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The Catcher in the Rye tells the story of Holden Caulfield, a teenage slacker who has perfected the art of
underachievement. The novel begins with Holden flunking out of school for the fourth time. During the last
days before his expulsion, he searches for an appropriate way to conclude his school experience, but he endsup getting so annoyed with his school and schoolmates that he leaves in the middle of the night on the nexttrain home to New York City. Arriving home a few days earlier than his parents expect him, he hangs out in the city to delay the inevitable confrontation with his parents When his money runs out, he considers
hitchhiking out west, but he ultimately returns home, mainly to be with his younger sister Phoebe.
The first few chapters describe Holden's last days at Pencey Prep School in Agerstown, Pennsylvania.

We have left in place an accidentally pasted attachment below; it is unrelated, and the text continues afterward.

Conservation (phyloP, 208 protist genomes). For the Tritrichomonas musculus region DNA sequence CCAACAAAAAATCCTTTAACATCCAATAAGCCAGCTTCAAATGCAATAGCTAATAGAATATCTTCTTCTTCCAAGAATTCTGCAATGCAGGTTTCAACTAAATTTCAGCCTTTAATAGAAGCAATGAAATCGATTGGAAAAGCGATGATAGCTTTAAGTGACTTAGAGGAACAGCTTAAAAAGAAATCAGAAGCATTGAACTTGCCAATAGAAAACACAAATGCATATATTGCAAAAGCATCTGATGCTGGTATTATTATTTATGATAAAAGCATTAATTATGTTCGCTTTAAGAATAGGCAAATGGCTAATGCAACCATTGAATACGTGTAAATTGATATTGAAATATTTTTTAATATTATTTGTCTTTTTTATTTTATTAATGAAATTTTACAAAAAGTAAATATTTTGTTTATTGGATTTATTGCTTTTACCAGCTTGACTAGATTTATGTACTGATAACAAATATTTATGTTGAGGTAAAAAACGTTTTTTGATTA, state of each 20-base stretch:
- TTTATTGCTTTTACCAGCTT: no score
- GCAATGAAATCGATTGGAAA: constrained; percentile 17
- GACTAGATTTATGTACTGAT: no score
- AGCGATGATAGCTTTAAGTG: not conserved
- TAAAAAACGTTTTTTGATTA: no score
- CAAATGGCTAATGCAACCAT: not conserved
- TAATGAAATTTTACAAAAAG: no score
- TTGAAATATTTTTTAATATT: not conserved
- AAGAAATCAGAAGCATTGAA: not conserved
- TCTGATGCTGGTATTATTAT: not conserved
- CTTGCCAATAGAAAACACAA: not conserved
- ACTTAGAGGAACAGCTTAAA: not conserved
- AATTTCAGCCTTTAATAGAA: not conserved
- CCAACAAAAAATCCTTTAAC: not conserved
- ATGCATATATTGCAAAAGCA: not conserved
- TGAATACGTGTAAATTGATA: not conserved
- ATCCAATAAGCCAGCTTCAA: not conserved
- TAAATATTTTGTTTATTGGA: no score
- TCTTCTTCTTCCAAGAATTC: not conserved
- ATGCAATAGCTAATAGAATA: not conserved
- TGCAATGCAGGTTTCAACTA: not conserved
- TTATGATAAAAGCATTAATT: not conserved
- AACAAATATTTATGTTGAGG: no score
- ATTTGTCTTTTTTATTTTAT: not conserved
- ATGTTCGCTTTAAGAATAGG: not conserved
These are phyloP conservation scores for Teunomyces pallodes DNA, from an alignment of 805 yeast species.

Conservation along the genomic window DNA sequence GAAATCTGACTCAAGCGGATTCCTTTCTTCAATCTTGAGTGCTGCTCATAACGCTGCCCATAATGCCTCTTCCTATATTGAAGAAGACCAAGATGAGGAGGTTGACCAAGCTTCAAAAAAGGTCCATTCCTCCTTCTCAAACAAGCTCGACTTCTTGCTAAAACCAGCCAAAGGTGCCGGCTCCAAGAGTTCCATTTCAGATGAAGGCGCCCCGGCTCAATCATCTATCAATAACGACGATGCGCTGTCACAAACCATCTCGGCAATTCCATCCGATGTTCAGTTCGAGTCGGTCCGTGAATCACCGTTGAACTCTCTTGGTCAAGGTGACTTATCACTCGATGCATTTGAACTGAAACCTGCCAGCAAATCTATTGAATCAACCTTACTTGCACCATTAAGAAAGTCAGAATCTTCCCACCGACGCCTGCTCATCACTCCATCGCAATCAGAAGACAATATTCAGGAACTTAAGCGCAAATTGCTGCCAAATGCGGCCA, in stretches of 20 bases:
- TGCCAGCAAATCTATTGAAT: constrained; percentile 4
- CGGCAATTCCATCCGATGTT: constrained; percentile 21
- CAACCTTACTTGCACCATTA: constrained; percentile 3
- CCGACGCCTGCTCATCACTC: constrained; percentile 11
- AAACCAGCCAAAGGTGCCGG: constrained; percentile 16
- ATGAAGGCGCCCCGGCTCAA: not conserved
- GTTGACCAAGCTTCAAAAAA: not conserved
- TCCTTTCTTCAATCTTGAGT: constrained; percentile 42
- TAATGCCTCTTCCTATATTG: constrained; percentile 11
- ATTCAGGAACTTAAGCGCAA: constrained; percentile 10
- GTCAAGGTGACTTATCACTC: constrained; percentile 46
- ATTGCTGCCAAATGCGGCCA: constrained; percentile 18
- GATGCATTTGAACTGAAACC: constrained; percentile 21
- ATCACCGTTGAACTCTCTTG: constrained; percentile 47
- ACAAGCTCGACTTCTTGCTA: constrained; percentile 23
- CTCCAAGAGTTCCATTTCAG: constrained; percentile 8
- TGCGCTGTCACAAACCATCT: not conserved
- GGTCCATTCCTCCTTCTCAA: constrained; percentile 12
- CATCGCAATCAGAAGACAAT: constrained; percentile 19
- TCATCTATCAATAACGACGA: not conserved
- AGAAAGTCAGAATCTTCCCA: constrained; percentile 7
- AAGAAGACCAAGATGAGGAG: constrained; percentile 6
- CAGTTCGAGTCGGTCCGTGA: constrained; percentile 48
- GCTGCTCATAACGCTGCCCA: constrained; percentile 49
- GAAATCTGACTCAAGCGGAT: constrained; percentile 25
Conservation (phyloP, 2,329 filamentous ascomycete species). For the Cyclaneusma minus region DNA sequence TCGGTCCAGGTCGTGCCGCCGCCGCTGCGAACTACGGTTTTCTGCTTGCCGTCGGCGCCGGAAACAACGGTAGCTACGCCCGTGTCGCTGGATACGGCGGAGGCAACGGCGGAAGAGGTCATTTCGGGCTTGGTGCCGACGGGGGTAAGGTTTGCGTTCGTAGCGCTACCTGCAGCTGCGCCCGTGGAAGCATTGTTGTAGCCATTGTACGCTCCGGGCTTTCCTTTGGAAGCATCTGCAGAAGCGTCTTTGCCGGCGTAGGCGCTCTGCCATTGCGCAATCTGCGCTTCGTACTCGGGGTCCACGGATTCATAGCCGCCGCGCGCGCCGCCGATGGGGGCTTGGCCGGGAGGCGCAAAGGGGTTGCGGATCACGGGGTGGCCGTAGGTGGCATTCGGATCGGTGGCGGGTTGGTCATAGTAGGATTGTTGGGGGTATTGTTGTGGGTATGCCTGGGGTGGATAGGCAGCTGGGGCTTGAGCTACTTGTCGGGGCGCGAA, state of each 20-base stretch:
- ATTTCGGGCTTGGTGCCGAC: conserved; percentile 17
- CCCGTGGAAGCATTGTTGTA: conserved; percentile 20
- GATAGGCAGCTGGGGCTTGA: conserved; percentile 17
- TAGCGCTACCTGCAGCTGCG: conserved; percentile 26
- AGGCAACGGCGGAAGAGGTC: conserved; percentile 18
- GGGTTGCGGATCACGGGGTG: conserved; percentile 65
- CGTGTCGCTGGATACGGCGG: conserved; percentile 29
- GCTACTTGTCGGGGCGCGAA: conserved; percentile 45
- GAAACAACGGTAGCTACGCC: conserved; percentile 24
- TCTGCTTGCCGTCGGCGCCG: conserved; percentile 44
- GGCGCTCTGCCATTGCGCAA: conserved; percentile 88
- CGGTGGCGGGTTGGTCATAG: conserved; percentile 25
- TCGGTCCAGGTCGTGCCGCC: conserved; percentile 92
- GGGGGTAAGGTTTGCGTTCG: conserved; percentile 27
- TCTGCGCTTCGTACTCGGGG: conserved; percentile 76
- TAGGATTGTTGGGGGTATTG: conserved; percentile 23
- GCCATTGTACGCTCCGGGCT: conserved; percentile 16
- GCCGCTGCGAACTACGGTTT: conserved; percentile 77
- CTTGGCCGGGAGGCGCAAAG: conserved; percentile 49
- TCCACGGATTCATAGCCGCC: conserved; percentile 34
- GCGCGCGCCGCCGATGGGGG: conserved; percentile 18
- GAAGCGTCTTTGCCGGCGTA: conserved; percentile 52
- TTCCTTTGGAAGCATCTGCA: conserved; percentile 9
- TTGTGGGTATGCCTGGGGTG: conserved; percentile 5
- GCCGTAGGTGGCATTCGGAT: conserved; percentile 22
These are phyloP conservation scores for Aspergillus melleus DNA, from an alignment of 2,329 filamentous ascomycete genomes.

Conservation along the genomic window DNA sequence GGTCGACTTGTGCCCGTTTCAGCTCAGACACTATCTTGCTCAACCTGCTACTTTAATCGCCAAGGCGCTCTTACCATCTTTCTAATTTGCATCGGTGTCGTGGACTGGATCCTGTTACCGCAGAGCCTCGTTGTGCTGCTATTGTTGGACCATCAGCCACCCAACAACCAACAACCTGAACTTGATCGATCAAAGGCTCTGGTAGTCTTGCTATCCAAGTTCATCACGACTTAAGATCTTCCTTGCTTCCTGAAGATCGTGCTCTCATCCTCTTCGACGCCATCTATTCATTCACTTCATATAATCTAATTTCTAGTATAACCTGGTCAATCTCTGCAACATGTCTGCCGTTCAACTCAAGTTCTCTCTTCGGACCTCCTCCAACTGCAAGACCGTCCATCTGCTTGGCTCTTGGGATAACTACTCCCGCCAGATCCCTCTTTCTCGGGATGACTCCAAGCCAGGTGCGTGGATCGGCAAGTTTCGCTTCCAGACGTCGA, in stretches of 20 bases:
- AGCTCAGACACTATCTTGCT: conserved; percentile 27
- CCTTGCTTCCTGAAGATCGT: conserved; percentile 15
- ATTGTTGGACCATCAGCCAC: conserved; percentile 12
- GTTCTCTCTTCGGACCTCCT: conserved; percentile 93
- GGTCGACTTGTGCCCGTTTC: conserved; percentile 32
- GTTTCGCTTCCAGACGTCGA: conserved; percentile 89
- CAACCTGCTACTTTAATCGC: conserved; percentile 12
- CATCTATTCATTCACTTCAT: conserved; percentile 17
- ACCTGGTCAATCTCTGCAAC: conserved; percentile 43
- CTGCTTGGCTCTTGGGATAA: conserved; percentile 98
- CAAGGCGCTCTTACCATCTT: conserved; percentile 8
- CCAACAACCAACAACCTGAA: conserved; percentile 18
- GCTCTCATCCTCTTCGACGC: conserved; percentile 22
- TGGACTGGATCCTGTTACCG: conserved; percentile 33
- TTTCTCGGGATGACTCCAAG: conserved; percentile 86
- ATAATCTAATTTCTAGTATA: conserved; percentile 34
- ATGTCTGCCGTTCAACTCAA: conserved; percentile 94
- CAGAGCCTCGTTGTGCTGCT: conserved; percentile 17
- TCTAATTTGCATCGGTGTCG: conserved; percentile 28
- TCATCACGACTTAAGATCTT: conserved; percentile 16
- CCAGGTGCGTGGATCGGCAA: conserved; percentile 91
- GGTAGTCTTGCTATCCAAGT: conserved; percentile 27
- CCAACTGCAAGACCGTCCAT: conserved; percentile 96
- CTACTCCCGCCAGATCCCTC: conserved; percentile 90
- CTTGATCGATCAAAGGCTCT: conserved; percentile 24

Advertisements portray Pencey as an elite school that grooms boys into sophisticated men, but Holden sees itas a nightmare of adolescence run amok. Fed up with everything about Pencey, Holden skips the football
game against Pencey's rival to say good-bye to his history teacher, Mr. Spencer. He vaguely hopes that
Spencer might give him some comfort and useful advice, but Spencer is a sick old man who simply lectures
him with a thousand platitudes about not applying himself. Like Spencer, the other teachers and
administrators rarely spend any time mentoring boys because they are too busy spouting off platitudes or
kissing up to the wealthy parents visiting the school.